Saturday 15 April 2023
14.00 - 16.00
Accounting for Consumption – Account Books and the Temporal and Spatial Settings of Early Modern Consumption
Bruno Blondé, Kristine Dyrmann :
Managing Count and Countess von Scheel’s Consumption in Copenhagen and at Gammel Estrup Manor House, c. 1754-1772
The count and countess von Scheel of Gammel Estrup manor house in mid-eighteenth-century Denmark have left behind a unique collection of account books, bills and receipts, offering an insight into the everyday life and networks of suppliers surrounding their country house as well as their town house residence in the ... (Show more)
The count and countess von Scheel of Gammel Estrup manor house in mid-eighteenth-century Denmark have left behind a unique collection of account books, bills and receipts, offering an insight into the everyday life and networks of suppliers surrounding their country house as well as their town house residence in the capital of Copenhagen. Through more than 20 years of receipted bills and several years’ estate accounts, the seasonal routines of the count and countess and their household can be discerned: Repeated travel accounts show a cyclical pattern of moving each autumn from the Scheel family seat at Gammel Estrup, located on the Djursland peninsula, to Copenhagen, where the count and countess would participate in life at the Danish court. Half a year later, by the end of April, they would settle their bills in the capital and move back to their country house.
Combining receipted bills from both locations with estate accounts and correspondence, this paper will explore the count and countess’ practices of consumption in the capital and the country side. The paper thus uncovers their connections with local and international suppliers, and the responsibilities and practices of the house staff in everyday life at the estate. The accounts were managed by Jens Lund, the house steward, but many other rural and urban actors emerge from the receipts, ranging from the laundry maid Elena Hørups, a widow who lived in the nearby village of Liltved, to countess Scheel’s preferred French milliners in Copenhagen, Les frères Martin. Discussing the everyday consumption of the Scheel household and how it was recorded by the house steward, the paper opens a window to household hierarchies, as well as to the spatial and material practices of the count and countess and their employees. (Show less)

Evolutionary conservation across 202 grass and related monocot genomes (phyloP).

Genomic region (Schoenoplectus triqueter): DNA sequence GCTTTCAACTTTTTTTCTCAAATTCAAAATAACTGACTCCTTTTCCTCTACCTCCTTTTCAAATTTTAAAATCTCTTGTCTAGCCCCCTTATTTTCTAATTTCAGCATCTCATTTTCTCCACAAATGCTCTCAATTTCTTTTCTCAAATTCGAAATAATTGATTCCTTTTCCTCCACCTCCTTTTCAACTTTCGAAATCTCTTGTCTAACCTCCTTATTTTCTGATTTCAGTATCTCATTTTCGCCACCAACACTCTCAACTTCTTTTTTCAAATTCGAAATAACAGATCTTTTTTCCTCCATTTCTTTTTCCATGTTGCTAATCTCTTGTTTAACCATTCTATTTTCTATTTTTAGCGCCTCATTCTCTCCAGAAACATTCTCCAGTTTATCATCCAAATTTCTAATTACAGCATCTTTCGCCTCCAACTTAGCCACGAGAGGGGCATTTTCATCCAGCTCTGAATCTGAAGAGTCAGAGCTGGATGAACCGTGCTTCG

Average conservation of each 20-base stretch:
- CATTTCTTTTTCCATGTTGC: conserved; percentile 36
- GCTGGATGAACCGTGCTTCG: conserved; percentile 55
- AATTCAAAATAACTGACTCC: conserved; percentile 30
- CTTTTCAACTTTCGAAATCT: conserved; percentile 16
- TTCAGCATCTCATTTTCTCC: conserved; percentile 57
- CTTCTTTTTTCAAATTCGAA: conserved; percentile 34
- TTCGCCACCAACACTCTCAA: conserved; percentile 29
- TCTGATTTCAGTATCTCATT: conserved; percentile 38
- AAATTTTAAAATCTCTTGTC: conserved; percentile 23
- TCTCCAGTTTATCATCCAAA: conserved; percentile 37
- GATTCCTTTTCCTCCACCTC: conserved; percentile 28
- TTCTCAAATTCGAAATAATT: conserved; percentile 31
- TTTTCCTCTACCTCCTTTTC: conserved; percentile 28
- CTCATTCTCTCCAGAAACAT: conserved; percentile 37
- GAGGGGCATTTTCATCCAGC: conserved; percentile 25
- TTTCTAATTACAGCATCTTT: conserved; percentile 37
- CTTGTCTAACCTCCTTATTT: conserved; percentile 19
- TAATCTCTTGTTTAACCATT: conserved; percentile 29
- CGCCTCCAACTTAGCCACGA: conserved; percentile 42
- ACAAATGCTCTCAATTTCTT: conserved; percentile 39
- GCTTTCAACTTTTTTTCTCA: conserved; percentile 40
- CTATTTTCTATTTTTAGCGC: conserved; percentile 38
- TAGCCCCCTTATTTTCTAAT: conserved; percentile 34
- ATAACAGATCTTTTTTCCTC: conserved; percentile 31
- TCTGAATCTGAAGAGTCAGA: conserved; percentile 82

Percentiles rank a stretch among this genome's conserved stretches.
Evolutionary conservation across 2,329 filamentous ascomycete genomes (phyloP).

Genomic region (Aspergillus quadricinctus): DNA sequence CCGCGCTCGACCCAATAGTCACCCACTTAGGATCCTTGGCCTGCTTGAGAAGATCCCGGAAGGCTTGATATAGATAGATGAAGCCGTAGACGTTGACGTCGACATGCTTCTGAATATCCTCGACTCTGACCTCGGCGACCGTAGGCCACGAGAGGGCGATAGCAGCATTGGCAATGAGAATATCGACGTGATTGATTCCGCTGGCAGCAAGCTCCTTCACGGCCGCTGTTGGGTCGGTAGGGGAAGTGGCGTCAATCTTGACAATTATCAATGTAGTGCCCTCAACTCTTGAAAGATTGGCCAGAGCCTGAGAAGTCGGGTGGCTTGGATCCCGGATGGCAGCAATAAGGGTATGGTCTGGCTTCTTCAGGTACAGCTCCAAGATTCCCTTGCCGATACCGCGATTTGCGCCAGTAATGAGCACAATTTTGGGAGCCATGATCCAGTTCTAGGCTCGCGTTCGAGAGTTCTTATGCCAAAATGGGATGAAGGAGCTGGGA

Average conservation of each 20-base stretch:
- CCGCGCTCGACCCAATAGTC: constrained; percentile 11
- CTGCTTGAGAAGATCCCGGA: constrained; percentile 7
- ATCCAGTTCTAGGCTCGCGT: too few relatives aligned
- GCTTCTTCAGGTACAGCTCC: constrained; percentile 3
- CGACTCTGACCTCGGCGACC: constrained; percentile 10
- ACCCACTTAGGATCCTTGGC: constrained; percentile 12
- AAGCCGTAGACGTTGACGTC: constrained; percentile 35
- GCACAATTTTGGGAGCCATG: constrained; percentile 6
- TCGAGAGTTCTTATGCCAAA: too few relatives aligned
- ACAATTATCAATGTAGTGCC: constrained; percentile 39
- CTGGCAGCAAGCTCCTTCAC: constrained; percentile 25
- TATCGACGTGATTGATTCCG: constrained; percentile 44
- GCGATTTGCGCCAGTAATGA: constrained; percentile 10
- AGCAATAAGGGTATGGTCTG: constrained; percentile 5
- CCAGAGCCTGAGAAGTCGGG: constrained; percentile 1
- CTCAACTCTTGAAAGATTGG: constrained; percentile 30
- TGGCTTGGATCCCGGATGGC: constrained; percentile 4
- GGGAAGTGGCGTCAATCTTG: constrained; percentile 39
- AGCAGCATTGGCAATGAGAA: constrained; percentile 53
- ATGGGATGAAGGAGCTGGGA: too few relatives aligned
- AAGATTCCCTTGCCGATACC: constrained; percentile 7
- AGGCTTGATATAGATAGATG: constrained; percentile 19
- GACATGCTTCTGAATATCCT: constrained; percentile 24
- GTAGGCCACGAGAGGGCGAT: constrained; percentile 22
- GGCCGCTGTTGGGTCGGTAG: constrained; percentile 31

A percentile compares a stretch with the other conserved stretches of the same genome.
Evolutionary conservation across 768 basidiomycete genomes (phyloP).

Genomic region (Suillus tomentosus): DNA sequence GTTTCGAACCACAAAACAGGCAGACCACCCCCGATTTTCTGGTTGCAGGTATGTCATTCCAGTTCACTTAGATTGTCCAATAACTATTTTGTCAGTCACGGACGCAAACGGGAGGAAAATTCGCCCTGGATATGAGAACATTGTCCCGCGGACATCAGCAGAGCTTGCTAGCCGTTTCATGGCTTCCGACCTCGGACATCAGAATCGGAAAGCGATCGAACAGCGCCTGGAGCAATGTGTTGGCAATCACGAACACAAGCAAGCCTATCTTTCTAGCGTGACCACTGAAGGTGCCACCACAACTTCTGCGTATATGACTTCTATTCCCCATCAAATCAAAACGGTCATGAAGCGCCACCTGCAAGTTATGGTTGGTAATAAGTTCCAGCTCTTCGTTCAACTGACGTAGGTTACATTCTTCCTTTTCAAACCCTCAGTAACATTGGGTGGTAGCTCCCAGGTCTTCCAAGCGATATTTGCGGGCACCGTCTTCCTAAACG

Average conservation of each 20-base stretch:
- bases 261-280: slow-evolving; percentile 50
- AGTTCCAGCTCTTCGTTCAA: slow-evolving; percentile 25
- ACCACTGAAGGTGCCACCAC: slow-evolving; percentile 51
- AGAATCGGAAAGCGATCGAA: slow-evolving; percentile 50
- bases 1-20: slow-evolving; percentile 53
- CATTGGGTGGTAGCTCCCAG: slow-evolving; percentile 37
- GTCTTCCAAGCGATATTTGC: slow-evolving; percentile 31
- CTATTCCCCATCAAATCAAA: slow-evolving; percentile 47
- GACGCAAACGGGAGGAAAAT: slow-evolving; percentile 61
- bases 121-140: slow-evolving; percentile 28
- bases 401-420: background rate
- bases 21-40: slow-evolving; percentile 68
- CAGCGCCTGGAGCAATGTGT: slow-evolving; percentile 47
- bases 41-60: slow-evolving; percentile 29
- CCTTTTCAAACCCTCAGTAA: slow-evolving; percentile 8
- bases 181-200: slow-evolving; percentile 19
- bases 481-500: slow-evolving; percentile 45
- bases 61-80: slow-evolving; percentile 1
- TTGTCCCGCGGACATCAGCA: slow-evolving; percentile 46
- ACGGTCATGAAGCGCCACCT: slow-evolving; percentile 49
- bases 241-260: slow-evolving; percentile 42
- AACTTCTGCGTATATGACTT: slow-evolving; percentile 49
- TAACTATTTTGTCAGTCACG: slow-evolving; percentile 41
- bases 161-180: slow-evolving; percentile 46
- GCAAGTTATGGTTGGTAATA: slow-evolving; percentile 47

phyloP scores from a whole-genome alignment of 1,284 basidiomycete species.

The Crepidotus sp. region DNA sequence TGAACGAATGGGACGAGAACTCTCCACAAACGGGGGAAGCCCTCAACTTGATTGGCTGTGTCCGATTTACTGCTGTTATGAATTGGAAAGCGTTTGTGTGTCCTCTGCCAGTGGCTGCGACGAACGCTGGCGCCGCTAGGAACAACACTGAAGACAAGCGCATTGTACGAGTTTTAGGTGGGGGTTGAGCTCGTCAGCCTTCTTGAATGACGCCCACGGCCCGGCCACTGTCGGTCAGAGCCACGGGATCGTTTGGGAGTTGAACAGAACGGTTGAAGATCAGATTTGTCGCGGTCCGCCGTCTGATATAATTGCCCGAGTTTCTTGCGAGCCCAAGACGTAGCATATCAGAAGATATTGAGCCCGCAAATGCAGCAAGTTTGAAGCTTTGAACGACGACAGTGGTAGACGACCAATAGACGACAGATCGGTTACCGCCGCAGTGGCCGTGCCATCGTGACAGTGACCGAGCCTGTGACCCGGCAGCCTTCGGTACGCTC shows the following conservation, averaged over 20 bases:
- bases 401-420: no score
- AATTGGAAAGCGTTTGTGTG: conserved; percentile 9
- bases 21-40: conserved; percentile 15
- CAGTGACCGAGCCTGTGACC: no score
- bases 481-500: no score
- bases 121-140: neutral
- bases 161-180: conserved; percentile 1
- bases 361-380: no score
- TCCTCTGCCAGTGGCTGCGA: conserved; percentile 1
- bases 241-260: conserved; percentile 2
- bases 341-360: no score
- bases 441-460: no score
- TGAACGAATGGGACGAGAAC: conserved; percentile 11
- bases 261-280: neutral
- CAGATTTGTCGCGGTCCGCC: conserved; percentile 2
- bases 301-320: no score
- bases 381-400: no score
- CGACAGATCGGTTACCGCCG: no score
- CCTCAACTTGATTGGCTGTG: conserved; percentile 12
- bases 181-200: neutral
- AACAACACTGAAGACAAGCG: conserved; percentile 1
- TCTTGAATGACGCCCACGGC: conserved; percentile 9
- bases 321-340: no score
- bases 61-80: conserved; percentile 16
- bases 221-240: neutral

Johanna Ilmakunnas :
Accounting Across and Over Generations: Life-cycle Perspective on Elite Consumption in Eighteenth-century Sweden
In eighteenth-century Sweden, the counts von Fersen employed from the 1730s to 1810s two accountants after each other, from 1737 to 1777 Lars Pagander and after him Eric Nortun. They worked in the family von Fersen’s office together with at least one bookkeeper and a male servant, overseeing a large ... (Show more)
In eighteenth-century Sweden, the counts von Fersen employed from the 1730s to 1810s two accountants after each other, from 1737 to 1777 Lars Pagander and after him Eric Nortun. They worked in the family von Fersen’s office together with at least one bookkeeper and a male servant, overseeing a large complex of estates, properties and shares. Pagander and his successor Nortun managed the family von Fersen’s landed estates, entrepreneurial endeavours and household accounts across generations both vertically and horizontally. The Fersen account books cover three generations, and this paper focuses on the families of three siblings, born in the 1710s. The accounts together with receipted bills give us a rich account on private consumption of the count and countess von Fersen and changes over time, from unmarried status to married with children and to the old age; on management of the household in Stockholm and on a number of country houses the family owned; and on the change over time and space.